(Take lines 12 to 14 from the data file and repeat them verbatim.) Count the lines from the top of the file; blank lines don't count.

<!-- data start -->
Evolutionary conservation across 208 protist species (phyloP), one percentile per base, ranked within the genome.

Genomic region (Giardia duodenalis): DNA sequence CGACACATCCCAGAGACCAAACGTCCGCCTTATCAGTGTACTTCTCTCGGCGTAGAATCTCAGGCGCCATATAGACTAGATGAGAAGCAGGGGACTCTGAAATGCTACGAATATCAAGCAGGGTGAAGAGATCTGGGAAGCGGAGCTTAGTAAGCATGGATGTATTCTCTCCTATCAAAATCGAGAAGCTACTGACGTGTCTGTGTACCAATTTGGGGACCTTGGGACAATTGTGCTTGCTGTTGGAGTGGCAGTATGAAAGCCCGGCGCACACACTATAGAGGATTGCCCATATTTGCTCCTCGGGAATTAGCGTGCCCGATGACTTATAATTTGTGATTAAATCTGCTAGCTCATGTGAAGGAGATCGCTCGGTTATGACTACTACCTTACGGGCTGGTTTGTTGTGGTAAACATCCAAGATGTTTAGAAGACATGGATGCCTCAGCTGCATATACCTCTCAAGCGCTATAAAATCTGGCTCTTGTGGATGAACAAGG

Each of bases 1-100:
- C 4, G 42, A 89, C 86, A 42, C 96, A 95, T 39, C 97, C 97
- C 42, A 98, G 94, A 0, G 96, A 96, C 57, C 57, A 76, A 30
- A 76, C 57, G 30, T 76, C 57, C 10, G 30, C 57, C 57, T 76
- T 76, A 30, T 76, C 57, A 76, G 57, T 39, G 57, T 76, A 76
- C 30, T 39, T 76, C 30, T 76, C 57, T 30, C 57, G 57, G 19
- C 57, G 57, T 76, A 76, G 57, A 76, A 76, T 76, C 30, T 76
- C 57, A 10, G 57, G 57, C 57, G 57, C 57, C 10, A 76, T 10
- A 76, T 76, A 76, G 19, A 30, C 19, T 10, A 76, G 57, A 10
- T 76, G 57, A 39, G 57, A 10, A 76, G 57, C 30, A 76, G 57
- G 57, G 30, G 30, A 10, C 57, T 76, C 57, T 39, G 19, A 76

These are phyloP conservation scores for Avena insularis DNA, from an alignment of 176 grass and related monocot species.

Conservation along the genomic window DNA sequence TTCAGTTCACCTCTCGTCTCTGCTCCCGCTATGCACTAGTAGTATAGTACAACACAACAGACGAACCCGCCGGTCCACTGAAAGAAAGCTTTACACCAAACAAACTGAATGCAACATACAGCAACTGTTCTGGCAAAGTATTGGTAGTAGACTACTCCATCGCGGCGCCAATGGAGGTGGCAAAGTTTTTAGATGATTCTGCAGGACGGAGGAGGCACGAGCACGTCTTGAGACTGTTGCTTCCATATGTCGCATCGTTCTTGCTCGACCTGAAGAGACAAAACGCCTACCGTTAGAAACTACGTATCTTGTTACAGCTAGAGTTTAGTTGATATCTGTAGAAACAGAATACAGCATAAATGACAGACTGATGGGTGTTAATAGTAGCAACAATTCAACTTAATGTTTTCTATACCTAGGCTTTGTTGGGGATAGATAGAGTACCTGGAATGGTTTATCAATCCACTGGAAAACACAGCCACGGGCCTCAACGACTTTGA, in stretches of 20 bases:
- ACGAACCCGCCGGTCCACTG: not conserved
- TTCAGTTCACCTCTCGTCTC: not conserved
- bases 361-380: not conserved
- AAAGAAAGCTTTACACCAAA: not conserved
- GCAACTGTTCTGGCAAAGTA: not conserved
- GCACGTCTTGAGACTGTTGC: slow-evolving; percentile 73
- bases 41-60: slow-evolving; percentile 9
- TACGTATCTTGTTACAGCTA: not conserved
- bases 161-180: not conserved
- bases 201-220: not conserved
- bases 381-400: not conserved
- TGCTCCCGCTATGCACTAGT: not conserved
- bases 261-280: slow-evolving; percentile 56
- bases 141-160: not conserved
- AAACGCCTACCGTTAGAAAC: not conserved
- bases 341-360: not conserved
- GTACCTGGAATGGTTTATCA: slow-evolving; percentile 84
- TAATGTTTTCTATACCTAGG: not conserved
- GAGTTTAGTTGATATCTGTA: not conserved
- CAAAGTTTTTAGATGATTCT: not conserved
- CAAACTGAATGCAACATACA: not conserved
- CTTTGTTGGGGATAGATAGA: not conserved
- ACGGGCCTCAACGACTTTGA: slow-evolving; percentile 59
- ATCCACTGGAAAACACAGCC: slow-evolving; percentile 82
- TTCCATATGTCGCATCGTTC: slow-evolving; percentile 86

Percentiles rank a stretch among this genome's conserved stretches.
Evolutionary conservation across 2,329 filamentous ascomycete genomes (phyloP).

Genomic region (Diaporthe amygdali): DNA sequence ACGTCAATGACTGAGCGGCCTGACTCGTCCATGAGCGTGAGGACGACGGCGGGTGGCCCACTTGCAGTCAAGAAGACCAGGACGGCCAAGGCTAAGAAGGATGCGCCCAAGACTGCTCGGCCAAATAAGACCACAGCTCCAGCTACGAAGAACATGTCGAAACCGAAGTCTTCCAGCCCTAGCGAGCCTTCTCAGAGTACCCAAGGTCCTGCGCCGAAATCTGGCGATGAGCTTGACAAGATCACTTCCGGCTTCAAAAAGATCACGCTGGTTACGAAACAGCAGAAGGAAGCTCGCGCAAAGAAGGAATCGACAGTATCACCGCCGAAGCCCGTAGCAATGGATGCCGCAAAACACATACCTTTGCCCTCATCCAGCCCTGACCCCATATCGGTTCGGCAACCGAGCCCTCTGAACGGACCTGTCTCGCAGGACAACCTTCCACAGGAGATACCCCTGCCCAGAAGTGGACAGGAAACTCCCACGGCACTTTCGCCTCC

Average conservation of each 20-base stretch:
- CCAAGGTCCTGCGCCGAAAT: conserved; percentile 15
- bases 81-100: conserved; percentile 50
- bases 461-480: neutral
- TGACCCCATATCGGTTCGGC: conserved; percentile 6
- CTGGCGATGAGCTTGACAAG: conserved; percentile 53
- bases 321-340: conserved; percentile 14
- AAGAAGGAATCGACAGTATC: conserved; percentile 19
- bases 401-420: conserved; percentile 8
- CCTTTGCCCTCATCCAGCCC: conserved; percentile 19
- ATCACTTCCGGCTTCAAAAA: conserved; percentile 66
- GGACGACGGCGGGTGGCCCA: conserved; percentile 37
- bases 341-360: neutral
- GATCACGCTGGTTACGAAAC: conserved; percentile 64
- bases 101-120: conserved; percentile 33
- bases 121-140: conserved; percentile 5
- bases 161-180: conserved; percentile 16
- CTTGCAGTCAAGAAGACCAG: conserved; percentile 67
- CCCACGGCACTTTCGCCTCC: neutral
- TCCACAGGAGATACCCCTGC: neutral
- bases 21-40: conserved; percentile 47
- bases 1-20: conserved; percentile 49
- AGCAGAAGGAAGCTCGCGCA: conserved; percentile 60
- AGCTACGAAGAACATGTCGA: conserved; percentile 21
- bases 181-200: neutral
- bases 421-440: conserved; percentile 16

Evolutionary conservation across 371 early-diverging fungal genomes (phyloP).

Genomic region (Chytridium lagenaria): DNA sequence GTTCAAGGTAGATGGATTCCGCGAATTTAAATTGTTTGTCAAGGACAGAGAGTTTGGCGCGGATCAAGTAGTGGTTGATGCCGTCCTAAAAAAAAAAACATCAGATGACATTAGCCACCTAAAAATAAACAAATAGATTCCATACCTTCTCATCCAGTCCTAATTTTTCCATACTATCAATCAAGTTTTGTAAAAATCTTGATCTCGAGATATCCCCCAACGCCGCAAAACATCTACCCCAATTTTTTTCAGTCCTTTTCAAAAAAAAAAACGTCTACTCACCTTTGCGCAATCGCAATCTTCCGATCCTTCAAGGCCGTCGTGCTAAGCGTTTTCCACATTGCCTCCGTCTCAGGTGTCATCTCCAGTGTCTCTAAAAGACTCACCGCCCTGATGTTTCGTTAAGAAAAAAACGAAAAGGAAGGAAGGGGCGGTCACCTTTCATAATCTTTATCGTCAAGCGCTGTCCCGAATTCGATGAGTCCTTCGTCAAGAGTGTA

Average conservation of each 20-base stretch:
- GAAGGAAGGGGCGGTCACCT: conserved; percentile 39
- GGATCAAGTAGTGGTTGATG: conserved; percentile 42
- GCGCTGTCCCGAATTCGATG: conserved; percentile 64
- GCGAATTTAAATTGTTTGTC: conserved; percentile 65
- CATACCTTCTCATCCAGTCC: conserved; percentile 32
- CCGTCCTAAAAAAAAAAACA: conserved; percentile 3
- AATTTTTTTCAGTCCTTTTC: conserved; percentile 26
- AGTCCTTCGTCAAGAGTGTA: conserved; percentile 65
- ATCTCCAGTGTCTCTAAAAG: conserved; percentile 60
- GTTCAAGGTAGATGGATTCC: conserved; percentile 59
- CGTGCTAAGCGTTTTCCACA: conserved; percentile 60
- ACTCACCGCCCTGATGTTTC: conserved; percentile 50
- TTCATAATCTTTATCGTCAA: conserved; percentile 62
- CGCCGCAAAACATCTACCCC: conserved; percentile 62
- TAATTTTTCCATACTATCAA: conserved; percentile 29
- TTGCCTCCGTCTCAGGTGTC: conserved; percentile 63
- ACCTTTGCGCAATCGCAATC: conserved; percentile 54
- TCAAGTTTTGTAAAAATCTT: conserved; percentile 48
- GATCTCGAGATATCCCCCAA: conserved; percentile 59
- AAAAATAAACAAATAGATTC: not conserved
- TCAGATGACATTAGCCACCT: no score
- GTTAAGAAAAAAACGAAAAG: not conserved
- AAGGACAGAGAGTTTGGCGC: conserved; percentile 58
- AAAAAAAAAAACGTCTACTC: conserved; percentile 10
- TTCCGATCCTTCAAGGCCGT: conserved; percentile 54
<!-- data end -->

- T 76, G 57, A 39, G 57, A 10, A 76, G 57, C 30, A 76, G 57
- G 57, G 30, G 30, A 10, C 57, T 76, C 57, T 39, G 19, A 76

These are phyloP conservation scores for Avena insularis DNA, from an alignment of 176 grass and related monocot species.